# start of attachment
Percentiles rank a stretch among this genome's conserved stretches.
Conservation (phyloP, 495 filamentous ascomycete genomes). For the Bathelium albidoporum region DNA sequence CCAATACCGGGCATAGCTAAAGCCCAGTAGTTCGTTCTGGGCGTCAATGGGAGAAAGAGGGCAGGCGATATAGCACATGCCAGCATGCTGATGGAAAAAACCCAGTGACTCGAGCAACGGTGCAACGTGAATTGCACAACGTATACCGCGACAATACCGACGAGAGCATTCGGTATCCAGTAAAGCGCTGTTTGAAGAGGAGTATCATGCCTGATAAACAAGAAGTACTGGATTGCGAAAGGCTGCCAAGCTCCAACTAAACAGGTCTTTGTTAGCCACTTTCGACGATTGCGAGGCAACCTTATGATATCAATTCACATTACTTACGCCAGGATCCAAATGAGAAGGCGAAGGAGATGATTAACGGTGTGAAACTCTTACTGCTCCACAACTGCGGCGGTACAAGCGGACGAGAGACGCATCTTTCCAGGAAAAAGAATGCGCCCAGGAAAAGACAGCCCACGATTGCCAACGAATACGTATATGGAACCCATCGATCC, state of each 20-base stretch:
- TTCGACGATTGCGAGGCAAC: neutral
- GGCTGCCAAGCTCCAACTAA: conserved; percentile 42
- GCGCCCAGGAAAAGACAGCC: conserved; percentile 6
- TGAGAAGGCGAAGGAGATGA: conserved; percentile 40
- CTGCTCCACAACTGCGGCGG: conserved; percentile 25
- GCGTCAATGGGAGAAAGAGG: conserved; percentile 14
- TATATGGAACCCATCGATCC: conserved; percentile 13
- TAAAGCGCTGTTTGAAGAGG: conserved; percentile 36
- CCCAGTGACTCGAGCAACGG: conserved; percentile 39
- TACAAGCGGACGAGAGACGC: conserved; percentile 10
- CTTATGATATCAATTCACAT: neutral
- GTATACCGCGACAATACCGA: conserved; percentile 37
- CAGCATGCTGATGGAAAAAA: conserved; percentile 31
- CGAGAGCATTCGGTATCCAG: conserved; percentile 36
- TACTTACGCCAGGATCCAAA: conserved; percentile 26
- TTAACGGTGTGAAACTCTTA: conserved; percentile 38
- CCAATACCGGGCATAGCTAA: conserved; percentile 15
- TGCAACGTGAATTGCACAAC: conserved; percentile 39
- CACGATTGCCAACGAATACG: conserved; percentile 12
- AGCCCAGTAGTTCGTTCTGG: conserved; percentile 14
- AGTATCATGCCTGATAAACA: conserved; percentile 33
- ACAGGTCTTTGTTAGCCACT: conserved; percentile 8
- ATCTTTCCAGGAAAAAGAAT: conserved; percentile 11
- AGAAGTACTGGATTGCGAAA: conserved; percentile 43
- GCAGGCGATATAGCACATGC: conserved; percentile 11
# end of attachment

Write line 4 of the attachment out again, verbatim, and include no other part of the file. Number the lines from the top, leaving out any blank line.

- GGCTGCCAAGCTCCAACTAA: conserved; percentile 42